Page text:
Are gift cards a waste of money?

A survey conducted last September by suggested that Britons are sitting on unused gift cards worth approximately £580m. Some 70% of us have unused cards at home and half of us expect never to get round to using them. However sales of gift cards continue to grow – according to the UK Gift Card Voucher Association, annual growth in gift cards has accelerated from typically 5% a year to 10-15% a year since the recession. So why do we choose to buy a gift card?

The perception is that gift cards are a more personal gift than money. Providing the recipient with the flexibility to purchase what they like and when they like. However is this really the case?  Surprisingly few retailers acknowledge the increase in online shopping when it comes to their gift cards, restricting recipients to shopping in their stores and for a limited period. Most retailers impose an expiry date on their cards, which can be as little as six months from the date of purchase. Gift cards holders are also classed as creditors, when Zavvi (the music shop) went into administration in 2008, 12,500 customers found that their gift vouchers were refused, even though the stores were still trading.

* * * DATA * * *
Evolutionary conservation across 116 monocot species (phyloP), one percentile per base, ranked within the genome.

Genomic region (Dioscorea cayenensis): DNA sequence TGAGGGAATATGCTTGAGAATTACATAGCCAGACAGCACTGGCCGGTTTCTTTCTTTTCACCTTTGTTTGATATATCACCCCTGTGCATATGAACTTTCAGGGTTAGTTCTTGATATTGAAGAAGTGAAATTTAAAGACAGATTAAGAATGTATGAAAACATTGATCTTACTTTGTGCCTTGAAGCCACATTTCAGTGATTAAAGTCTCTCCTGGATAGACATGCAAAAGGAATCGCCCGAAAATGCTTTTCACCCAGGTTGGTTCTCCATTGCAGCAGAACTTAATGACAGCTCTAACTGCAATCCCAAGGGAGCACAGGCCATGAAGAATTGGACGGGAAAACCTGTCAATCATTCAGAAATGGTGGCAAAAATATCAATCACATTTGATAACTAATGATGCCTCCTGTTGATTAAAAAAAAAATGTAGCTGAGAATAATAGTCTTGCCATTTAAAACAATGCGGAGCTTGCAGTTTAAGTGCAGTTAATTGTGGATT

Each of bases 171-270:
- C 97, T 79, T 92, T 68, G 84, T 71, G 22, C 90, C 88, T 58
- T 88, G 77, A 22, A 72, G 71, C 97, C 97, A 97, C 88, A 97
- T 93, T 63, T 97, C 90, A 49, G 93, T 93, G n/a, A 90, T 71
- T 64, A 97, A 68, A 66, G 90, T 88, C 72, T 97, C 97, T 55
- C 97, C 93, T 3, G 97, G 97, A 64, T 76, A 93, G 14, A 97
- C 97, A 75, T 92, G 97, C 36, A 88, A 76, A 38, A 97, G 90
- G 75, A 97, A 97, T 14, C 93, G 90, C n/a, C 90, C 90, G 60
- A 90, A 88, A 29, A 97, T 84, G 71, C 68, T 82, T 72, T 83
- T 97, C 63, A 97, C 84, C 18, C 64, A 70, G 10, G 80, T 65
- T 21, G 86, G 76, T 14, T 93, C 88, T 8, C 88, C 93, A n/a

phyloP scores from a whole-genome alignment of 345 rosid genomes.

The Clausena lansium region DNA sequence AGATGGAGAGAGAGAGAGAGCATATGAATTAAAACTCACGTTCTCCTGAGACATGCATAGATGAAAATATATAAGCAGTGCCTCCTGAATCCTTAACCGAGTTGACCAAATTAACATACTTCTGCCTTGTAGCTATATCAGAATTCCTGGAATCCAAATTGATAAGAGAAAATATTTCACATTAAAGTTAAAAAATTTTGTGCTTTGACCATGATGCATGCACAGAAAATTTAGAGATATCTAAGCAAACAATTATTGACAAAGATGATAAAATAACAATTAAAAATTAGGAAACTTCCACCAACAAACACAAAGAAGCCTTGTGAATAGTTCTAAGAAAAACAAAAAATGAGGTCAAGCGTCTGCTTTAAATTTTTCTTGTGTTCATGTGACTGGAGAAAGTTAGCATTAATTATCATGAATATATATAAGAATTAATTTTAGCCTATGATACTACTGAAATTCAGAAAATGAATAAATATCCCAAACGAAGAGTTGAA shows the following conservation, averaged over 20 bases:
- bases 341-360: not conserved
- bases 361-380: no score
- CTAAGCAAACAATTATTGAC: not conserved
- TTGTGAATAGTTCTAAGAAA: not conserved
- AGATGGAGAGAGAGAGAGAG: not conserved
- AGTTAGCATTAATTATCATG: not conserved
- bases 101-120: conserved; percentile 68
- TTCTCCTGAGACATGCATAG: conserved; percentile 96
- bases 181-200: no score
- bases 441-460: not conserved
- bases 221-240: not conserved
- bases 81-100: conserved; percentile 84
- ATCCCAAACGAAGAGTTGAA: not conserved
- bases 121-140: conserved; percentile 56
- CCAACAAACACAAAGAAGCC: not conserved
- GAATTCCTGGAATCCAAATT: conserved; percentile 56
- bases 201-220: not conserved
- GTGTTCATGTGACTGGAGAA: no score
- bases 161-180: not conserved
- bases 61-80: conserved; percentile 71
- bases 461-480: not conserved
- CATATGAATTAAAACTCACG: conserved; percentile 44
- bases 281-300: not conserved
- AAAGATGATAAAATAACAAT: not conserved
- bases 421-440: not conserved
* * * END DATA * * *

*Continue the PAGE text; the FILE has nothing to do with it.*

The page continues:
So should we conclude that gift cards are a waste of money? Not necessary, a safer alternative is ‘open-loop’ gift cards, which are beginning to infiltrate the market and can be used in any store, online or off, that accepts Mastercard or Visa. No credit agreement, checks or card holder qualifications are required. They are secure, using chip & PIN technology, and the cards offer the flexibility to be used in over 26 million outlets worldwide, this confirming that the perception we have is true… with some gift cards.

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